World Views

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The Thembalitsha Foundation, a NPO in South Africa lives up to its name “new hope”, translated from isiXhosa. Their focus is education, health and social development. Their motto of “one team, one vision, restoring hope and transforming lives” has enabled them to currently run 9 projects.

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Latest Posts in World Views

Urgent Threats in Today's Environment

I am nearing the end of the autumn quarter, teaching enterprise risk management to University of Washington Informatics majors. One question that recurs is the subtle difference between a risk and a threat. The Oxford English Dictionary defines a threat as “a person or thing likely to cause damage or danger” and a risk as “a situation involving exposure to danger.” We spend a fair amount of time in discussion of how an organization’s control structure can offset or mitigate both threats and risks. 


Ethnic Thanksgiving: Cultural Appropriation?

On its surface it appears to be a simple decision: it can be dull serving the same stuffed Turkey with cranberries and potatoes every Thanksgiving. A modern home cook might be itching to surprise guests with some spices or out-of-the-box meats, sweets and starches. Why not make the turkey in curry paste or serve it with peanut sauce? While it's fun to try new ideas fro other cultures, when does borrowing ideas from ethnic cuisine cross the line and become cultural misappropiation?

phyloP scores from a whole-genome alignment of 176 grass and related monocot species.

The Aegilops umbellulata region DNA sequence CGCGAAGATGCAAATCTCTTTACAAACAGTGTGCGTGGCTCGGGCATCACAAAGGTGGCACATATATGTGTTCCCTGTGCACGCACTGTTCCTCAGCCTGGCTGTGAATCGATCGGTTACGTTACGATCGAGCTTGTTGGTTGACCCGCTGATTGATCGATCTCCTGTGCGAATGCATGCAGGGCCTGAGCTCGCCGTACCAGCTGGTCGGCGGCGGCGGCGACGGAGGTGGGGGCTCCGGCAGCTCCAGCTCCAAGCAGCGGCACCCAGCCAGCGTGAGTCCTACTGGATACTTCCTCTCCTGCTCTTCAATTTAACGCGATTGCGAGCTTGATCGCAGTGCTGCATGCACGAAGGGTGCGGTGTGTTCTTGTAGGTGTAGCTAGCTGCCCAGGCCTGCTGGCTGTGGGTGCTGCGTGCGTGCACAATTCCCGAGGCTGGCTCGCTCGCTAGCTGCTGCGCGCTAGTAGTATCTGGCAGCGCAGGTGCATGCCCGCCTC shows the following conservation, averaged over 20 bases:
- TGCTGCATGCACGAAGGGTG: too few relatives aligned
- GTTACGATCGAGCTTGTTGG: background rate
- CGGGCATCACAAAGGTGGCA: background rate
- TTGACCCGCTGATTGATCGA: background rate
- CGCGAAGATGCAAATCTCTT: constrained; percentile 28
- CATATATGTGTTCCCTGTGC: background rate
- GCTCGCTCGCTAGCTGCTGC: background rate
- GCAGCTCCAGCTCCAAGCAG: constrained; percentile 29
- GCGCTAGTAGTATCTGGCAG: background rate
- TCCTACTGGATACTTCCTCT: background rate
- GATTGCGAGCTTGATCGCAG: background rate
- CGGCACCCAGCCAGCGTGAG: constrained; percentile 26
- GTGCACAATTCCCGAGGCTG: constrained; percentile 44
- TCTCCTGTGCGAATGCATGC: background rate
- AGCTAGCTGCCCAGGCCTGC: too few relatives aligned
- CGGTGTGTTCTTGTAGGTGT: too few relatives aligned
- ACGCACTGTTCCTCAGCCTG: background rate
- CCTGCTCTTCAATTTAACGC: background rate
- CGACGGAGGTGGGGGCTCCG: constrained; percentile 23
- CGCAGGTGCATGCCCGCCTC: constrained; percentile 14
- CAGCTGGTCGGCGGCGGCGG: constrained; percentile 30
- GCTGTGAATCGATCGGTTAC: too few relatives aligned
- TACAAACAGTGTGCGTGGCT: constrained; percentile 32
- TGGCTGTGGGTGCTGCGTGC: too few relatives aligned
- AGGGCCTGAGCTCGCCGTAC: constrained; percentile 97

Trust: Why Does It Matter? How Did We Lose It?

Trust:  Why Does It Matter?  How Did We Lose It? It’s an indispensable lubricant in social life. And truthfulness is its twin sister. 


The Whole World is Watching

In "The Whole World is Watching," Patricia Vaccarino reminds us that fifty years have passed since the Chicago Democratic Convention anti-war protests took place in August, 1968. Now in 2018, the whole world is indeed watching to see what Americans will do to restore normalcy to the White House. Restoring normalcy means we need to take back our democracy.

 

 

 


My Two Joes

When the going gets tough, I’m reminded of the two toughest men I’ve ever known: my two Joes. Joey Blue Eyes was my father’s nickname. At 20, this Italian working class boy from Yonkers found himself in the Marine Corps on the front lines of Korea in the 1st Battalion of the 1st Marine Division. Marching north to the Yalu river during the Chosin Reservoir Campaign in 1950, he was one among 12,000 marines who...